A competent detective Keiko Krishima encounters two
mysterious suicides. Somehow the two incidents seem to be
connected since the victims dialed the same number with their
cell phones just before their deaths. Then one of the victim's
wife who was sleeping next to him, testifies that it looked
liked someone was attacking him in the dream. Keiko and her
colleagues visit the reference archive, looking for a clue
to solve the mystery of the two suicides. There, they find
information about a man so-called 'Nightmare Detective' who
can enter one's dream. Keiko asks him to cooperate with their
sting operation but is bluntly refused. The murderer's identity
remains a mystery and later on it is found out that he holds
the same power to slip into people's dreams.
The premise of this Japanese movie is chilling enough to make
me lose my sleep: Someone out there actually has the ability
to enter your dreams and make sense of what they mean. You
actually need not waste time discussing with your friends,
trying to decipher what those dreams reflect about your life.
Matsuda plays this titular character who gets tormented whenever
he visits someone’s dreams, only to find out the terrible
truths behind what they dream about. The opening scene of
the movie introduces us to this man who keeps seeing the creepy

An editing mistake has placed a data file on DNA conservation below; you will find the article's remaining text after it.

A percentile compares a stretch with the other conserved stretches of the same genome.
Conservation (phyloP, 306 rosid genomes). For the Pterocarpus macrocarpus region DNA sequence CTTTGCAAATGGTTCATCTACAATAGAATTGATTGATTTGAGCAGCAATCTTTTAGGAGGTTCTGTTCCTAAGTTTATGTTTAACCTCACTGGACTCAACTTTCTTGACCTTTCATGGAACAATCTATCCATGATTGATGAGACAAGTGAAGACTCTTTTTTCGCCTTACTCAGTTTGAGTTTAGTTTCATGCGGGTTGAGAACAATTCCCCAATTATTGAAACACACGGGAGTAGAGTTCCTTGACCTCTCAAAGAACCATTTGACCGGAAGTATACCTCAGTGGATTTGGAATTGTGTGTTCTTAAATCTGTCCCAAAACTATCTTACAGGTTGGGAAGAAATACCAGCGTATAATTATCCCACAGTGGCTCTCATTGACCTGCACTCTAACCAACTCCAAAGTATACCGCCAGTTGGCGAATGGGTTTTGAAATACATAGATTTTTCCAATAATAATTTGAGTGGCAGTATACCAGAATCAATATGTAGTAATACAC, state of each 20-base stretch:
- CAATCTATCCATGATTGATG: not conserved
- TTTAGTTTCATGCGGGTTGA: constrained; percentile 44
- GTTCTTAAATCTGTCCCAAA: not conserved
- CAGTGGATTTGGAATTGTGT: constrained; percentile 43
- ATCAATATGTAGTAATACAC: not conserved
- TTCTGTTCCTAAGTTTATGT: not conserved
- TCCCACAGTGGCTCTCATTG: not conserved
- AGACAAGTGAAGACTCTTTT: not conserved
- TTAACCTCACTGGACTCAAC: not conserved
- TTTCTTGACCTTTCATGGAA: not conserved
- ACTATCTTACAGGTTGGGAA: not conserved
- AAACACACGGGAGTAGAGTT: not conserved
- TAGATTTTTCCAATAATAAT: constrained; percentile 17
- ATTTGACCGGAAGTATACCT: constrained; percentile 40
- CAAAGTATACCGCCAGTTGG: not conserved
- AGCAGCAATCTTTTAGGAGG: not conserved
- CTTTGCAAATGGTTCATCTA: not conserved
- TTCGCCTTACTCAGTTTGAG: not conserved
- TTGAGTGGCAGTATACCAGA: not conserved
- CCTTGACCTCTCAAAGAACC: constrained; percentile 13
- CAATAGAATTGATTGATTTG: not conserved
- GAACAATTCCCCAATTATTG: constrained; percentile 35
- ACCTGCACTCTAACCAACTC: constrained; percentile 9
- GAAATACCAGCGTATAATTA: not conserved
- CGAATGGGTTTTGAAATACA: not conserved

long hair of “the daughter he never had”, and
the nightmare detective gets mentally drained after deciphering
his dream. Following this prologue is a double suicide case
which seems to be connected by someone named “0”
whom the deceased dialed for before they died. Together with
a detective from the police department (played by singer Hitomi),
the duo go on a terrifying journey into unknown mindscapes.
M18 rating for violence and gore is no joke: As I watched
the movie after a heavy dinner, I found myself squirming at
the squirting blood, the decapitated heads, the mish-mashing
of faces, and a very haunting image of a head being ripped
open (how else do you think the nightmare detective “get”
into people’s heads?)
for the plot, the confusing storyline did not manage to engage
for too long. There also wasn’t any big revelation to
make you jump or feel that the screenwriters were being innovative.
But being a horror thriller, the material in the 106-minute
movie is enough to suffice.
Shinya Tsukamoto manages to make Matsuda look plagued enough
by the demons he has to face everyday. And being a pop singer,
Hitomi looks cute and attractive enough to make male viewers
is a sequel in the works, and we are thinking that while it
won’t provide many surprises in terms of originality,
the gore and violence factor would probably please audiences
who find thrill in all things bloody red.
This Code 3 DVD does not contain too many features: only a
Trailer, three TV Spots and a Photo Gallery.
disc’s visual transfer manages to have you see what’s
happening in the dark, while the soundtrack is presented in
its original Japanese Dolby Digital 2.0 format.
by John Li